If you want to explore this topic further, I recommend Weiland’s fabulous series on character arcs or Jordan McCollum’s book Character Arcs: Founding, Forming, and Finishing Your Character’s Internal Journey. For a character-based approach to storytelling, I recommend Lisa Cron’s Story Genius: How to Use Brain Science to Go Beyond Outlining and Write a Riveting Novel.

Have you uncovered helpful tips to write a character arc? Is it hard for you to envision your characters’ inner journeys? We invite you to share your thoughts and challenges in the comments below. 


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How to Make Your Characters More Realistic

Last week we asked you to take a break from your work-in-progress, to give it space to breathe and to refill your creative cup. Now we want to take you back into your manuscript to look at your characters. If you have a finished first draft, this is a great place to start the editing process. If you’re mid-draft, these ideas will help you build better characters as you move forward.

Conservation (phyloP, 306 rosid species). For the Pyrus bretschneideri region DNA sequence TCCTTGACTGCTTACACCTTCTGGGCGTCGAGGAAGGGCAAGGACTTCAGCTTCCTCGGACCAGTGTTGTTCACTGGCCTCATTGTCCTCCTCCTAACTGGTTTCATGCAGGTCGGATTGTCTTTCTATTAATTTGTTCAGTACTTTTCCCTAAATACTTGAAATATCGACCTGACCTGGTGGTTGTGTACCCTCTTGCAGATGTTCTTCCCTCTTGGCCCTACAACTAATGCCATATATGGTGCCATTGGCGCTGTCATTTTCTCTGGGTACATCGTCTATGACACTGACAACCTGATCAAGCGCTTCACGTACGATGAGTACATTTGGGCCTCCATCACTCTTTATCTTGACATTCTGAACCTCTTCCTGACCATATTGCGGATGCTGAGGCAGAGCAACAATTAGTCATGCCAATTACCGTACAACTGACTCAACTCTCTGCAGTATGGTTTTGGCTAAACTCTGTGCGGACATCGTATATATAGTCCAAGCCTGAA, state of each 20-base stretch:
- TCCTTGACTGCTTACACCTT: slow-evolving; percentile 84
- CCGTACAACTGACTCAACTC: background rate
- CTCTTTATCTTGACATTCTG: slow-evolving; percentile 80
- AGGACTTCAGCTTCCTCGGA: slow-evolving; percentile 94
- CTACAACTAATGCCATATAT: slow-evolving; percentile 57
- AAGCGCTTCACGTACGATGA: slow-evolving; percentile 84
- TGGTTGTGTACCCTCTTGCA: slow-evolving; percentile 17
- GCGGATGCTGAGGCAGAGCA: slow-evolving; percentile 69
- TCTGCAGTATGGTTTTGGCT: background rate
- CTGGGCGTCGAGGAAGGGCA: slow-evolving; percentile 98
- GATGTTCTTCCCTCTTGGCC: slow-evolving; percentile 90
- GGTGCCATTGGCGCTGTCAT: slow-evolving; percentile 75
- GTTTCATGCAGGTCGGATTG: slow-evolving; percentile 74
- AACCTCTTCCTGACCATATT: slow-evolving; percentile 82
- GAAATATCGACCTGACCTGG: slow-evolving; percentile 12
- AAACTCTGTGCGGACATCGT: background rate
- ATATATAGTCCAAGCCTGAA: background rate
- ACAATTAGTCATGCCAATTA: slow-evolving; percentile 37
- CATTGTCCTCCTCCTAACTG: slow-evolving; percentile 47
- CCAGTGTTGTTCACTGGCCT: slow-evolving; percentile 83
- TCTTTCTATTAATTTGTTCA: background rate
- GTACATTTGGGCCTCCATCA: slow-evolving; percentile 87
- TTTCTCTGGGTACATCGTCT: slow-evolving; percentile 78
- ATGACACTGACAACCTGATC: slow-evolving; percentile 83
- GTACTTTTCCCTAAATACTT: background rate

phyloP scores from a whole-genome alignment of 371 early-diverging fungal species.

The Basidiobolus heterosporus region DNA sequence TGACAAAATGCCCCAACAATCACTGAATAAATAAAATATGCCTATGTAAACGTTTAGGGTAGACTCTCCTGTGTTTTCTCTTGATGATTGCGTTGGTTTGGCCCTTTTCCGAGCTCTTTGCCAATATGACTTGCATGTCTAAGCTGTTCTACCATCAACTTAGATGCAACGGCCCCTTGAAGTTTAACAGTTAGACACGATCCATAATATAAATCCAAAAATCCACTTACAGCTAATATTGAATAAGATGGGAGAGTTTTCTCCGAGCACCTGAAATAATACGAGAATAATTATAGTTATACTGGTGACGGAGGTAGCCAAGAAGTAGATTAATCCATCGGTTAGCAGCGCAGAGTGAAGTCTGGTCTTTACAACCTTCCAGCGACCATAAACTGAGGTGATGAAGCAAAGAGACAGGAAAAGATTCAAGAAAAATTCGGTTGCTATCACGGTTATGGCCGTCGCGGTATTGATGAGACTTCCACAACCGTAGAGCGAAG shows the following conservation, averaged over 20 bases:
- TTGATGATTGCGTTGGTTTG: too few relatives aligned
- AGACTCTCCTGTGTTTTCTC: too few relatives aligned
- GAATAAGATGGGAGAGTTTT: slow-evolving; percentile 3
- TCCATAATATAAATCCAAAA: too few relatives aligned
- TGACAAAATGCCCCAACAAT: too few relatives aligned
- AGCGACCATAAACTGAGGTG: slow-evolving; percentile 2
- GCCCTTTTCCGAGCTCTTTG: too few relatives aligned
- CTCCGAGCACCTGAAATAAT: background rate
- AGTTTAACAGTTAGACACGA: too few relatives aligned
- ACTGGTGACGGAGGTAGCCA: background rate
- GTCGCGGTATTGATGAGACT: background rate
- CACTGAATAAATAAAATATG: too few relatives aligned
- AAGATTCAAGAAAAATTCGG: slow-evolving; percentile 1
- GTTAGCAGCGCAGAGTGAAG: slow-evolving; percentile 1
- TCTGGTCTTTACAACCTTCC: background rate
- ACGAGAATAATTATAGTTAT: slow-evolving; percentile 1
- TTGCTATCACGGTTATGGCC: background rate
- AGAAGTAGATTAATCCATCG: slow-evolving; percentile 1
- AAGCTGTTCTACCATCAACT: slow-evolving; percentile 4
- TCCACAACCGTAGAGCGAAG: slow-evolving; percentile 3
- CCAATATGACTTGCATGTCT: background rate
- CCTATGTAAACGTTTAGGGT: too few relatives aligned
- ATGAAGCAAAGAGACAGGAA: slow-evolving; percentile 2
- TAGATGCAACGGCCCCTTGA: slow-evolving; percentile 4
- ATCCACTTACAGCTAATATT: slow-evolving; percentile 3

How to Make Your Characters More Realistic with


What are you doing to build a better character? 

What do your characters truly want in life, what they are most afraid of, and what are their greatest strengths and weaknesses? What pisses them off? What brings them joy beyond measure? And how do you figure all that out?

Some writers just know this stuff. Their characters have been whispering to them for months or years. The rest of us have to dig a little deeper to get in touch with our characters’ hearts and souls. Even if they reveal all to you, spending time to explore your characters’ terrain may yield gems that will enrich your story and deepen the bonds between your reader and characters.